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Redistricting fight in New York shifts to courts

"The people of the state of New York deserve to know how these maps were drawn, who drew them and how they came up with them," Lanza said.


Hours after New York state lawmakers on Thursday put the finishing touches on the redistricting process and Gov. Kathy Hochul signed the new maps into law, a legal challenged was filed to reject the changes.

The suit filed in state Supreme Court in Steuben County against the new lines for the U.S. House of Representatives' seats in New York could provide the first test for the state constitutional amendment approved as a safeguard against partisan gerrymandering of legislative districts.

"The maps just signed into law are unconstitutional partisan gerrymanders that attempt to rig New York elections for the next decade in defiance of the will of the voters and with blatant disregard for New York’s Constitution," said attorneys Misha Tseytlin and Republican former state Sen. George Winner. "These new maps must be struck down.”

Democratic lawmakers have said they expect the maps will be upheld under a court challenge.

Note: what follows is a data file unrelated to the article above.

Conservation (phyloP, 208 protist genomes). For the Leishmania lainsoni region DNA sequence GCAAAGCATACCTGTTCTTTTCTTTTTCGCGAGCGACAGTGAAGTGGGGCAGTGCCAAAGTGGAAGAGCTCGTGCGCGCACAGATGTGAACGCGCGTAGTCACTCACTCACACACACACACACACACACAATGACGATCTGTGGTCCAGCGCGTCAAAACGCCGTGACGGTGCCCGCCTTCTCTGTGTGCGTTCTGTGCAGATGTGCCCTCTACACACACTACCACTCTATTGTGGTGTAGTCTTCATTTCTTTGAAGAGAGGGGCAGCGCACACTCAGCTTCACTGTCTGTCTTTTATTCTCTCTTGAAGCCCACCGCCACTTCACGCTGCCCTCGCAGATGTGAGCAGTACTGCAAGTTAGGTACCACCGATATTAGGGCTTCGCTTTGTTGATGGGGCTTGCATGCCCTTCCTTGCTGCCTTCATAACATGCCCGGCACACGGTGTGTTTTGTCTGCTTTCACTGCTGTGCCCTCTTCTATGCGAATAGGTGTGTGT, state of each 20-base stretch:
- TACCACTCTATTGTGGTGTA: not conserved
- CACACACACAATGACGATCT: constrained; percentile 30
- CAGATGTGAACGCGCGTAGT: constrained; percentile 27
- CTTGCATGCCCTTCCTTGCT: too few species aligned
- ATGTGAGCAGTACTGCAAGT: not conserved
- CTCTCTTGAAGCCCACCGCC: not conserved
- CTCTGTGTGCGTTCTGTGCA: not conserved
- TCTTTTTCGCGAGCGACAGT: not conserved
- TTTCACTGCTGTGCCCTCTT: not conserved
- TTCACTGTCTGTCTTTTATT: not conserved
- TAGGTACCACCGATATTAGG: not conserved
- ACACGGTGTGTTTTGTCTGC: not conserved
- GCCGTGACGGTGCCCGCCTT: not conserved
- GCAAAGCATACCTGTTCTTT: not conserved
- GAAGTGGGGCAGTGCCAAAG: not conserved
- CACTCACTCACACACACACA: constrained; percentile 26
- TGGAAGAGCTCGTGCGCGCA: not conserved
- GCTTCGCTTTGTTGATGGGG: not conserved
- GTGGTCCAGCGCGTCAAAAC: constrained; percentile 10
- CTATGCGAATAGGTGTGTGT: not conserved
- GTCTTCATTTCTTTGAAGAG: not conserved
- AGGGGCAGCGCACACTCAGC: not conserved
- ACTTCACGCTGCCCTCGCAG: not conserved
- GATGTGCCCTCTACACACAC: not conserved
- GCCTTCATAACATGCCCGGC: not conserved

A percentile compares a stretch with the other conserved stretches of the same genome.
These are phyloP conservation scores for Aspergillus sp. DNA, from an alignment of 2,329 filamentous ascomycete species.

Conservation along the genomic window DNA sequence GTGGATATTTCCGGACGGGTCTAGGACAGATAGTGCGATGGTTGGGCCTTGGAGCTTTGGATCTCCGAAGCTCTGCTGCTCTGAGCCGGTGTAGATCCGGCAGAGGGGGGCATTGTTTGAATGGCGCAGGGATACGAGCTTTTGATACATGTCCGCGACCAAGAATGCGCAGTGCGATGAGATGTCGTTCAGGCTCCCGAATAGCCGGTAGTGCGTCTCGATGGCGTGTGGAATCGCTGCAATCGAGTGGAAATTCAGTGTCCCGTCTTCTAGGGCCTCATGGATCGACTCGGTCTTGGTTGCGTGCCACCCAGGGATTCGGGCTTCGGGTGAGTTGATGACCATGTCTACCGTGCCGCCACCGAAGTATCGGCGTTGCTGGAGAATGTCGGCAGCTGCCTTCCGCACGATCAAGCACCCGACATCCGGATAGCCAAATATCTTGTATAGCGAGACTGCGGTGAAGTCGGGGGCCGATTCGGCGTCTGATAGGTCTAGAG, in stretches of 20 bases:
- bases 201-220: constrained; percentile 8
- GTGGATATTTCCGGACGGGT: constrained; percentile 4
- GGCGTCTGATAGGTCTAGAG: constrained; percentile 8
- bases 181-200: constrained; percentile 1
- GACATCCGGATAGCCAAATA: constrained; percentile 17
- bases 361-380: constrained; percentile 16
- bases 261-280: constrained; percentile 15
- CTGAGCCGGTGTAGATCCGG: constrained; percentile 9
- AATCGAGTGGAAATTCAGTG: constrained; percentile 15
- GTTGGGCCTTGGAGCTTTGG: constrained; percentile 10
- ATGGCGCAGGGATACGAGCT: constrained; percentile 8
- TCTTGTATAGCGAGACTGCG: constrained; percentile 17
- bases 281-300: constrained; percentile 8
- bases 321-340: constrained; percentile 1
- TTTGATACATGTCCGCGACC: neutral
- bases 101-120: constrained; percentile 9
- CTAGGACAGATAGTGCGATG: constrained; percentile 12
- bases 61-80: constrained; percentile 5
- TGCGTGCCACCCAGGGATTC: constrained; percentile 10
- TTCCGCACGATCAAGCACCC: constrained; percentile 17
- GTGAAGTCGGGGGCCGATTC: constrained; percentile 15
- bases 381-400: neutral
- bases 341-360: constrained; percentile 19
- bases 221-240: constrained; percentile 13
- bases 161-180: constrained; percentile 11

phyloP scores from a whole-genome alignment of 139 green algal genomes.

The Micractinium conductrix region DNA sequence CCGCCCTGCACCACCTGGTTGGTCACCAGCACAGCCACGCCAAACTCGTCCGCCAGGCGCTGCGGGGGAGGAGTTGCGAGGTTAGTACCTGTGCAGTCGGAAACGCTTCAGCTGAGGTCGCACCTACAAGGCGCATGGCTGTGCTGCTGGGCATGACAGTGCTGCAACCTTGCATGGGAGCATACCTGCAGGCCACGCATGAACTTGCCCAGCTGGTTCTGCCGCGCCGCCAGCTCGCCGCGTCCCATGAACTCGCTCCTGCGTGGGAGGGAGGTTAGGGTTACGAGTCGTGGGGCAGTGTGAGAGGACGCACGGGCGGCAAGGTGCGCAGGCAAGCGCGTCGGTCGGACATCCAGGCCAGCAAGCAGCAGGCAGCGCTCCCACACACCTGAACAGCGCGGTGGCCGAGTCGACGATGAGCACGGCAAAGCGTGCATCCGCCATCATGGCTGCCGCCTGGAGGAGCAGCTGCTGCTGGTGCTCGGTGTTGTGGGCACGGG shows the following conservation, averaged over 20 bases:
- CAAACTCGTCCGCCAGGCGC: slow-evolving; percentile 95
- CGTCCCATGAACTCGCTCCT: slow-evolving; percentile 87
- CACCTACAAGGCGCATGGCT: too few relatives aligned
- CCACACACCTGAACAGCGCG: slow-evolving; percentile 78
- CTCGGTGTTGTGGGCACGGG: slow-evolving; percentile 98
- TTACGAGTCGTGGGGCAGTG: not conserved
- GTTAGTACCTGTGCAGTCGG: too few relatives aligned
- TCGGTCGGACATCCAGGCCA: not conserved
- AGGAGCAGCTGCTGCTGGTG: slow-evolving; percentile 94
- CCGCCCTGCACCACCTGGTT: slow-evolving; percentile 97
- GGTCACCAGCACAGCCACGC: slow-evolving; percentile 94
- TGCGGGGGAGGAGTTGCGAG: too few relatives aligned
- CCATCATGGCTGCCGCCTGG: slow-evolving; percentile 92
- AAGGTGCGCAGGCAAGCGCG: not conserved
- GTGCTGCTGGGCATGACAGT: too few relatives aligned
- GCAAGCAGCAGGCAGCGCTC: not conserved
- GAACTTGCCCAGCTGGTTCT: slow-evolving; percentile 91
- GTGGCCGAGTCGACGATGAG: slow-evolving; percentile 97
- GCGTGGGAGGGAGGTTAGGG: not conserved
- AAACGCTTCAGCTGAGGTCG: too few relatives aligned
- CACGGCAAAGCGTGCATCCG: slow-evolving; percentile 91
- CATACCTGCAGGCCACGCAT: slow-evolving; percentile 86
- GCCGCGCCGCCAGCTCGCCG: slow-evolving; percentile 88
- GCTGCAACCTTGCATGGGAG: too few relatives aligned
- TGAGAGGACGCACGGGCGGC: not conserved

The new districts, part of the once-a-decade redistricting process, were submitted by Democratic lawmakers earlier this week after a bipartisan commission failed to reach an agreement on a set of maps.

Democrats have said the new districts were drawn fairly. Republicans and good-government advocates have argued the maps will help Democrats gain and retain more seats in Congress as well as in the state Legislature for the next 10 years.

Republican lawmakers during the floor debate blasted the lines, and questioned how the districts were drawn in an apparent effort to show a constitutional amendment guiding the redistricting process had been violated.

"It's my expectation that there will be," said Senate Minority Leader Robert Ortt of a potential legal challenge after the state Senate finalized the new districts in a partyline 43-20 to vote approving the state-level lines. "I think the stakes necessitate that there are."

Republican state Sen. Andrew Lanza in exchange with Democratic Sen. Michael Gianaris questioned how boundaries were decided in an effort to show potential conflicts with an amendment that prohibits districts drawn to benefit specific political parties or candidates.

"The people of the state of New York deserve to know how these maps were drawn, who drew them and how they came up with them," Lanza said.

CONTINUE READING at Spectrum Local

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